Kaitlin B. Curtice



Kaitlin Curtice is a Native American Christian author, speaker and worship leader. As an enrolled member of the Potawatomi Citizen Band and someone who has grown up in the Christian faith, Kaitlin writes on the intersection of Native American spirituality, mystic faith in everyday life, and the church. She is an author with Paraclete Press and her recently released book is Glory Happening: Finding the Divine in Everyday Places. She is a contributor to Sojourners, and you can also find her work on Patheos Progressive Christian.

Average rating: 4.39 · 875 ratings · 203 reviews · 2 distinct worksSimilar authors
Native: Identity, Belonging...

4.46 avg rating — 657 ratings — published 2020 — 4 editions
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Glory Happening: Finding th...

4.16 avg rating — 218 ratings — published 2017 — 3 editions
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“After moving to Georgia and serving at this church as the interim worship leader, I was suddenly struck with the reality that if I fight the effects of assimilation in my life, if I speak from my Potawatomi self instead of the whiteness I’ve been trained and taught to live through, the church will increasingly see me as a threat. They will get uncomfortable, and they will question my faith, because it doesn’t look like the faith shaped by the forefathers of the church. In essence, the church wants what is white in me, but not what is Native in me.”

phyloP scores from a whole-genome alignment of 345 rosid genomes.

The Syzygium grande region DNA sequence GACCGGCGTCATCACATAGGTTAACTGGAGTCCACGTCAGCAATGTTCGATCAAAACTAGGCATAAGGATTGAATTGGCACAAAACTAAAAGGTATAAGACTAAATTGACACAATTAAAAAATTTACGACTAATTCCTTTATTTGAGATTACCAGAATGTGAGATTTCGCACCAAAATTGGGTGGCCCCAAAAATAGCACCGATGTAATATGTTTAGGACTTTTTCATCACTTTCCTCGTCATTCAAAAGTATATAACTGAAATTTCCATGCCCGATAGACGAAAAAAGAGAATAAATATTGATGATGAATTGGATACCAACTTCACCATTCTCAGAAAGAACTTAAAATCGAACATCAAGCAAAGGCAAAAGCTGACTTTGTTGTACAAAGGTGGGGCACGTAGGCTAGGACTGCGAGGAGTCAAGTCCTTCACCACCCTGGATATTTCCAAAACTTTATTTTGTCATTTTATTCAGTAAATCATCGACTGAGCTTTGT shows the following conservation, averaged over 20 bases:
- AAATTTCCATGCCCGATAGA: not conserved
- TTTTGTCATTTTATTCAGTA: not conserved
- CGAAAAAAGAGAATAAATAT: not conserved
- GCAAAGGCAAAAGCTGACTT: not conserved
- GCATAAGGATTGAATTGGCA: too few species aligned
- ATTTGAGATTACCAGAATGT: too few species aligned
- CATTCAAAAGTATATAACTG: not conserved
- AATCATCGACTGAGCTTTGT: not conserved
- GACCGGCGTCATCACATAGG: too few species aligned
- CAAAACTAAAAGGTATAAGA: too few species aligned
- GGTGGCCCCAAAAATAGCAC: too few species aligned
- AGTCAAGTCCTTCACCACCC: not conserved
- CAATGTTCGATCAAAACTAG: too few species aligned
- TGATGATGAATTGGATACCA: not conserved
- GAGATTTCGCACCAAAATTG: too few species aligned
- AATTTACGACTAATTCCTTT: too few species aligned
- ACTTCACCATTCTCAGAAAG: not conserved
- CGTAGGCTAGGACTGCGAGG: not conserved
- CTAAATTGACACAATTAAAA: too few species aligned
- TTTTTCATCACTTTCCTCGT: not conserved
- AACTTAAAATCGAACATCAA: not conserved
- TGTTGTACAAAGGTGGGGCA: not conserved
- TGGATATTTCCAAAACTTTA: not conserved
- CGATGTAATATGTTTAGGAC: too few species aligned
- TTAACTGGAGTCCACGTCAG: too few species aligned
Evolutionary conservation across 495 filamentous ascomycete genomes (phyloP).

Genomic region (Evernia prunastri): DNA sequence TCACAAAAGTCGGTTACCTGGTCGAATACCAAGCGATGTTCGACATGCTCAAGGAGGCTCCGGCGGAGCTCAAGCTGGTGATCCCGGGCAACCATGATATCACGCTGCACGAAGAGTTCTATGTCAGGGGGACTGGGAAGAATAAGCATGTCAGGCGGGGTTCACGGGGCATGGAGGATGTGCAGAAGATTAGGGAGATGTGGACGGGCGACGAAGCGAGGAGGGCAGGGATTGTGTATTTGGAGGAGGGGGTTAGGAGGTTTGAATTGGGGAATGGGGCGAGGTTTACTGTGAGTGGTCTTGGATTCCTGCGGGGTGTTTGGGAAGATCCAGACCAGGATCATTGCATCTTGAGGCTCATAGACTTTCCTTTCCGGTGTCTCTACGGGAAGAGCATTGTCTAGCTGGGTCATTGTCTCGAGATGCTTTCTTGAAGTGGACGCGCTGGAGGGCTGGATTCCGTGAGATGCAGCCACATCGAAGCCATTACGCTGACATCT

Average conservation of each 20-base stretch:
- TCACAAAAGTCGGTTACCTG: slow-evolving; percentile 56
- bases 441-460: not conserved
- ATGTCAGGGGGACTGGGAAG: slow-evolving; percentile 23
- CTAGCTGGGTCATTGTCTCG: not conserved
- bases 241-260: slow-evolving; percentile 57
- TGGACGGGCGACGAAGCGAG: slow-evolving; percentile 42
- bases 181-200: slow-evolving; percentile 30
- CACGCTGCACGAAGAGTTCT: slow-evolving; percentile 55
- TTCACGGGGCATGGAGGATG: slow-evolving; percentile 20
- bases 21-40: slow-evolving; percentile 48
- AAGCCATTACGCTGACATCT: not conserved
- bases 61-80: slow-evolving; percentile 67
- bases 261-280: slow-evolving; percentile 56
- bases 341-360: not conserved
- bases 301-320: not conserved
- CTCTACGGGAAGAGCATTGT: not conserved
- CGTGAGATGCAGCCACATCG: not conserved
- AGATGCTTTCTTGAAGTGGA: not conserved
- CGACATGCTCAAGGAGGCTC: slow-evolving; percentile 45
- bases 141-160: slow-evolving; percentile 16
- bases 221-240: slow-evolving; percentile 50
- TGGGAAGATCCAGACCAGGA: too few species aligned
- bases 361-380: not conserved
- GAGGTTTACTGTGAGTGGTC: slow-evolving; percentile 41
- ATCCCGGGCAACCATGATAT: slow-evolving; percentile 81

Kaitlin B. Curtice, Native: Identity, Belonging, and Rediscovering God

“I’m wondering how, for all these years, the church has gotten away with so many oppressive acts toward women, Indigenous peoples, Black people, other people of color, disabled people, immigrants, those who journey with depression or anxiety, those who grieve, and those who are gender nonbinary, transgender, or queer. Can we go to church and be angry? Can we go to church and be furious? Can we go to church and ask questions? Can we go to church and fight against what we believe is wrong within it?

Absolutely.

Those of us who are angry cannot wait for the church to give us permission, because white supremacy will never give the oppressed permission to be angry.”
Kaitlin B. Curtice, Native: Identity, Belonging, and Rediscovering God

“The problem isn’t that we search for truth; the problem is that we become obsessed with our belief that we hold the truth, and we destroy entire cultures in the process.”
Kaitlin B. Curtice, Native: Identity, Belonging, and Rediscovering God



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